I am sitting in the living room of my home on Saturday evening looking at what is left of the snow that fell last night. This coming Monday will be the first day of student teaching for the 2015/16 class. A few years back, one of our student teachers came to my office several months before her student teaching began, and asked, “Dr. Simpson, when I think about student teaching, I am scared out of my mind. Is that normal?” My response was, “Everyone is scared; you are willing to admit it.” By the way, this student teacher was chosen Outstanding Secondary Student Teacher of the Year.
I understand the pressure placed on our student teachers and their fear of failure. Maybe we expect them to be too perfect. The past Tuesday afternoon I shared with this class of student teachers and many of their public school cooperating classroom teachers three ideals we expect them to demonstrate. However, it is important to make the distinction between being idealistic and holding well-defined ideals. If I am idealistic, it usually means I have little to no understanding of the real world. However, idealism relates to those ideals we aspire to as a people. If idealism dies, we will never reach beyond the status quo.
The first ideal I shared was efficacy. We want our student teachers to believe they understand teaching and learning, and their students will learn. They can and will make a difference in the lives of their students. We believe in them and we want them to believe in themselves. They understand state standards and the connection of these standards to daily instructional objectives, instruction, formative assessment, and summative assessment. Now is the time to just do it.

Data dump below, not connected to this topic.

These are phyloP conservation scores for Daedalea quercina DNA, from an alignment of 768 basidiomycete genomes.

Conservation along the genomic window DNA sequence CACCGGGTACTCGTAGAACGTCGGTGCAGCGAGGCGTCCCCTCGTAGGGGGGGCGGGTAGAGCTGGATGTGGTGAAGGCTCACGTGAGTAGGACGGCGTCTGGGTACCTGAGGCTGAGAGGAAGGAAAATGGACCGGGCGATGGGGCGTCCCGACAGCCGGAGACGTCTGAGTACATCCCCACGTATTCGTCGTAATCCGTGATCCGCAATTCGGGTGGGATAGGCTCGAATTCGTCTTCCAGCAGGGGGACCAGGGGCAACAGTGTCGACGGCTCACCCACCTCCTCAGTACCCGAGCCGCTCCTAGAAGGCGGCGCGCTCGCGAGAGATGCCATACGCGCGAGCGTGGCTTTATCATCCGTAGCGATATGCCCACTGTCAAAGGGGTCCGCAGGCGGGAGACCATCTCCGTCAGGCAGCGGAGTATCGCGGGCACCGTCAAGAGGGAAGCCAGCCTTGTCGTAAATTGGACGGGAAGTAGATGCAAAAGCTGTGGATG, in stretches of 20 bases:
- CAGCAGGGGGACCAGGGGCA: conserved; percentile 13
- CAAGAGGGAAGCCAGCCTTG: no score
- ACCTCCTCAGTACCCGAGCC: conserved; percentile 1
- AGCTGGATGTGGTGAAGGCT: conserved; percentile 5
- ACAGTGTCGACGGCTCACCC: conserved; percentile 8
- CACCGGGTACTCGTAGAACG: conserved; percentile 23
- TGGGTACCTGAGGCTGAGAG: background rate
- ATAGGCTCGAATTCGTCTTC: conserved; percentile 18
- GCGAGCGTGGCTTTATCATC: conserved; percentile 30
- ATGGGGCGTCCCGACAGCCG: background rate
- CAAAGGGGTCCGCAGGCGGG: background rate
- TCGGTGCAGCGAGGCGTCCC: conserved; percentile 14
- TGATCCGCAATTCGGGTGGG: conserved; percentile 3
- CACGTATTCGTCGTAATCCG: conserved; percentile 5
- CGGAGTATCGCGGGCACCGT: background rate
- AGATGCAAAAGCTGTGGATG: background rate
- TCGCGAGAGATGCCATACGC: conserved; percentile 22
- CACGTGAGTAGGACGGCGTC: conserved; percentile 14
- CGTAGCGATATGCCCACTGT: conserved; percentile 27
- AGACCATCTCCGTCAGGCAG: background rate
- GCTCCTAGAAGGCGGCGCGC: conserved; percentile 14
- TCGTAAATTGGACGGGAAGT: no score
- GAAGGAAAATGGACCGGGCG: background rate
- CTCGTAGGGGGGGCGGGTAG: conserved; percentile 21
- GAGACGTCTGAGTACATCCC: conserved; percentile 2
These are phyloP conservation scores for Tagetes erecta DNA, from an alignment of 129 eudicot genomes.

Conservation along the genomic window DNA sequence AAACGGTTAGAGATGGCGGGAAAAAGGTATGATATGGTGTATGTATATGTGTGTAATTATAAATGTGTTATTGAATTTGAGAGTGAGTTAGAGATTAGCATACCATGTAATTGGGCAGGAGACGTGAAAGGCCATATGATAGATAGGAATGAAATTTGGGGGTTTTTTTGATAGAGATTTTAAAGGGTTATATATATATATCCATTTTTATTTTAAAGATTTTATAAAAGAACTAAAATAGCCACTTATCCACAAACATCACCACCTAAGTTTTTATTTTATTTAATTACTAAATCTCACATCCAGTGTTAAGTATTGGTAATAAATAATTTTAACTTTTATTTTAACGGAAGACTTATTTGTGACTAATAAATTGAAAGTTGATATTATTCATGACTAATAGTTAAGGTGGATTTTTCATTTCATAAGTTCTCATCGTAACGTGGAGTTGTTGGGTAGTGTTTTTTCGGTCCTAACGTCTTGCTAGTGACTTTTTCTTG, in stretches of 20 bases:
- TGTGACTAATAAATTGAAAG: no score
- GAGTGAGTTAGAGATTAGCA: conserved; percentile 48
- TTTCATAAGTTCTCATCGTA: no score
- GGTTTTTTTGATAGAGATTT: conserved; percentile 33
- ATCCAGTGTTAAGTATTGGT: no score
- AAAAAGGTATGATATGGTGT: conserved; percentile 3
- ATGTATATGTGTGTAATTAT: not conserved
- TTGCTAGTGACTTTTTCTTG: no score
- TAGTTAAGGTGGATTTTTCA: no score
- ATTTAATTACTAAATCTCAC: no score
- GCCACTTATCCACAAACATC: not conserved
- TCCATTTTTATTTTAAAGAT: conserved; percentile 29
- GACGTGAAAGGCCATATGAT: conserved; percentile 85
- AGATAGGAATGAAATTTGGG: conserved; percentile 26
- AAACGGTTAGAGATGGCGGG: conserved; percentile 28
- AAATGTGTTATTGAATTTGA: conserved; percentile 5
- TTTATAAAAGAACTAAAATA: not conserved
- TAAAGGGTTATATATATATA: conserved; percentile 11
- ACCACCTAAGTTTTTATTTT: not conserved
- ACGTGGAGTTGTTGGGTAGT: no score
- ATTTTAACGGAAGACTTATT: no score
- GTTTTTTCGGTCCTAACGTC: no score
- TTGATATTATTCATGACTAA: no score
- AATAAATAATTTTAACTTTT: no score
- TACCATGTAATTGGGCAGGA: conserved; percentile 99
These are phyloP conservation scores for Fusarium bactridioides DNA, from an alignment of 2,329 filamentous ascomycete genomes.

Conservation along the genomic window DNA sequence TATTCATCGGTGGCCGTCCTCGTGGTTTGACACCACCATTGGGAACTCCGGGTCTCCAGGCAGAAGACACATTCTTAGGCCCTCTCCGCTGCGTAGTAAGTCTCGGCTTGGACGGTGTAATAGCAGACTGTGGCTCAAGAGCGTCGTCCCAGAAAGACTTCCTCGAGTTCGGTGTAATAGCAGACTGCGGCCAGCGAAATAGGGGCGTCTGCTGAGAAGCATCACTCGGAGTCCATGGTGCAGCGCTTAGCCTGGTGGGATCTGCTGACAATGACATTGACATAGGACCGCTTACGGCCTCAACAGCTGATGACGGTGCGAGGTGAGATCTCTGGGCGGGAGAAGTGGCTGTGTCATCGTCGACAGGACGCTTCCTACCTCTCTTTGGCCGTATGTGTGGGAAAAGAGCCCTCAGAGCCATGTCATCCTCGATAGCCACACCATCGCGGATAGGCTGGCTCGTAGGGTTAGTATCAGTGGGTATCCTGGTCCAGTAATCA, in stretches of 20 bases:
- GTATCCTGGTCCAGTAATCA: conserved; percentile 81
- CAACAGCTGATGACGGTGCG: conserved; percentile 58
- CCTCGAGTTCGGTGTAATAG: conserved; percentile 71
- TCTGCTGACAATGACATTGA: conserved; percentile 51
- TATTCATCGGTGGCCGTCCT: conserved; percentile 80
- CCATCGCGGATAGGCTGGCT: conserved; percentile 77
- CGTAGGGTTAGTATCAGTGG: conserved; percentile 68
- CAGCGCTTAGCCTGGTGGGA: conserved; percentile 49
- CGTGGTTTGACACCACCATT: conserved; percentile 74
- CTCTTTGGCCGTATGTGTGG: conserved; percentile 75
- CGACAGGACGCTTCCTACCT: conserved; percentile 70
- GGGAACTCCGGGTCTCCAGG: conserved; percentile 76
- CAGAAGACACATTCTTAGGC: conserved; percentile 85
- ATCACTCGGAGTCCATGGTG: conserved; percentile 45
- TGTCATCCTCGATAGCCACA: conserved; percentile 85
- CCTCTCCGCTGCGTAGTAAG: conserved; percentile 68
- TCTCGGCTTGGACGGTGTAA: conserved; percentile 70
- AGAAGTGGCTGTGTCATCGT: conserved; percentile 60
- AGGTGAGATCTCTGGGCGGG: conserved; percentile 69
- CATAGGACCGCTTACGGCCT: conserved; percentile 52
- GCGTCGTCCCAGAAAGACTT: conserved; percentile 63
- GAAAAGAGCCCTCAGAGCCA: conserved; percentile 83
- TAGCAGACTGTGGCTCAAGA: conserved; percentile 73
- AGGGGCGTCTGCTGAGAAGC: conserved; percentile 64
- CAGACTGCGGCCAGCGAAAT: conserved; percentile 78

The second ideal was compassion, and by compassion, I do not mean pity. Each semester most of our student teachers are shocked by the home situations of so many of their students. If they have pity for these students, they will not expect them to excel in their classes. But, if I have compassion, I will meet my students at their current academic and social level and push them to achieve higher because it is the only way I can help them rise out of their current state of existence.
The third ideal I shared was enthusiasm. By enthusiasm I mean the satisfaction I feel by being a teacher. Teaching is my niche, my calling, and I could never imagine doing anything else in my life. With enthusiasm the teacher plans lessons that come alive, and the students realize they are special in the eyes of their teacher.
I have just finished teaching the January Term course, Philosophical and Theological Foundations of Ethical Thought, in a class filled with our senior teacher licensure students. One of my students, K.F., described the struggle her parents went through before she was finally conceived. They experienced two miscarriages over a two-year span and decided to try one more time before they finally gave up. It worked! K.F. wrote…
“I almost was a “was not”….I am meant to be alive. It might have been difficult for me to get here. I might have been a last try, but I know I am here for a purpose. I fully believe that my purpose is to be a teacher and love every student, but especially the ones who seem toughest around the edges.”
Yes, K.F. will make a difference in the lives of her students.
Bless you my children...